Resistor combos - RF Cafe Forums
Because of the high maintenance needed to monitor and filter spammers from the RF Cafe Forums, I decided that it would
be best to just archive the pages to make all the good information posted in the past available for review. It is unfortunate
that the scumbags of the world ruin an otherwise useful venue for people wanting to exchanged useful ideas and views.
It seems that the more formal social media like Facebook pretty much dominate this kind of venue anymore anyway, so if
you would like to post something on RF Cafe's
page, please do.
Below are all of the forum threads, including all
the responses to the original posts.
Post subject: Resistor combos
Unread postPosted: Sat Jan 01, 2005 10:57 am
I need to
combine a couple 1% resistors to make a nonstandard value. For power dissipation in the resistors, is it best to
use series resistors or parallel resistors? Thanks.
subject: Resistor power dissapation
Unread postPosted: Sun Jan 02, 2005 4:09 pm
Joined: Sun Oct 31, 2004 3:01 pm
Unread postPosted: Wed Jan 05, 2005 7:24
no, Smith answer is wrong because it is incomplete.
In general it does not matter whether you
use a series or parallel circuit, but you need to use resistors that are equal or almost equal to obtain an equal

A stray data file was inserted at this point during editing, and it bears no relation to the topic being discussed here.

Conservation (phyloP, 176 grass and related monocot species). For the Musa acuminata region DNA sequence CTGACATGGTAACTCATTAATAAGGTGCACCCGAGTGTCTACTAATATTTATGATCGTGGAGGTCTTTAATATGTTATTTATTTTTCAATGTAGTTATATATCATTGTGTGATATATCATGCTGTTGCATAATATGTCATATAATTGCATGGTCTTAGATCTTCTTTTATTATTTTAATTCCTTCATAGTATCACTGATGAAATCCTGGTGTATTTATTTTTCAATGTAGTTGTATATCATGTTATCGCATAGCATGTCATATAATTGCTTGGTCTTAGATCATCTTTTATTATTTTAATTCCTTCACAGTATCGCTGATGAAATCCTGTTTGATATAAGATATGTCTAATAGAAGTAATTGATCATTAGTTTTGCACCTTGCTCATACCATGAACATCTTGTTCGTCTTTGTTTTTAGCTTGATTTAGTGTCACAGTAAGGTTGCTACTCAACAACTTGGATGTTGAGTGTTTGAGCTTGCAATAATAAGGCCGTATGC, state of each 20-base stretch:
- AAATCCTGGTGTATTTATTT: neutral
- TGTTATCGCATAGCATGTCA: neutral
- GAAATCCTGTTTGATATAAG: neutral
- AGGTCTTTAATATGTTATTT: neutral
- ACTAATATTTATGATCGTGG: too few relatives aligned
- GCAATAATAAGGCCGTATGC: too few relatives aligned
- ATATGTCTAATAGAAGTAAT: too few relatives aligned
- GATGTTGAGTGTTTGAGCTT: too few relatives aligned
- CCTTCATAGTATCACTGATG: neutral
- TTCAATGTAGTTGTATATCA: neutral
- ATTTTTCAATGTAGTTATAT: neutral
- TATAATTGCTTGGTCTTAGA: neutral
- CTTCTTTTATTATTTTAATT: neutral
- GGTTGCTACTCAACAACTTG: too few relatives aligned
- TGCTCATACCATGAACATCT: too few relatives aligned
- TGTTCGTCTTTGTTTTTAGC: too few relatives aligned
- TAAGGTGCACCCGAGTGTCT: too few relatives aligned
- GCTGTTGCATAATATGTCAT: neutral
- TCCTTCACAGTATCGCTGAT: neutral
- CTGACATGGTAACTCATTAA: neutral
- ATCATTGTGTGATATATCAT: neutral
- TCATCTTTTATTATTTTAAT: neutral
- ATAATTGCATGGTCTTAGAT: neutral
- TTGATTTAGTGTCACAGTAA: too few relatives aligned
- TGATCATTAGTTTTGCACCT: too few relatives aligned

distribution of the total power over all components. This is alo the best strategy to obtain optimal tolerance
Unread postPosted: Wed Jan 05,
2005 9:41 am
Joined: Sun Aug 03, 2003 2:02 pm
Location: Erie, PA
Total power dissipation in the series/parallel resistor combinations is going to be the
same for a given equivalent resistance. The only difference is how the power dissipation will be distributed
between the resistors. Depending upon the combination(s), one resistor can dissipate nearly all the power while
the other(s) dissipate very little. Using values as close to equal as possilbe will keep the power distribution
Based on Ohm's Law, power dissipation is proportional (or inversely proportional) to
resistance, so in a series combination, the power dissipation in the larger resistor will be greatest (same I
through all resistors and P=I^2*R, so larger R dissipates higher power), and in a parallel combination the power
dissipation in the smaller resistor will be greatest (same voltage across all resistors and P=V^2/R, so smaller R
dissipates greatest power).
One last comment. With series combinations, the closest you can get to some
exact non-standard value is equal to the number of significant places in the nominal resistance value and the
available stanrd values. For instance, if you need exactly 37.5 ohms, then for 5% values the closest you can get
with a series combination is within +/0.5 ohms (22+15=37, 22+16=38 ). Using a parallel combination of two 75 ohm
resistors gets you right on. Theoretically, any degree of precision can be obtained with enough parallel
resistors, but not with series.
- Kirt Blattenberger :smt024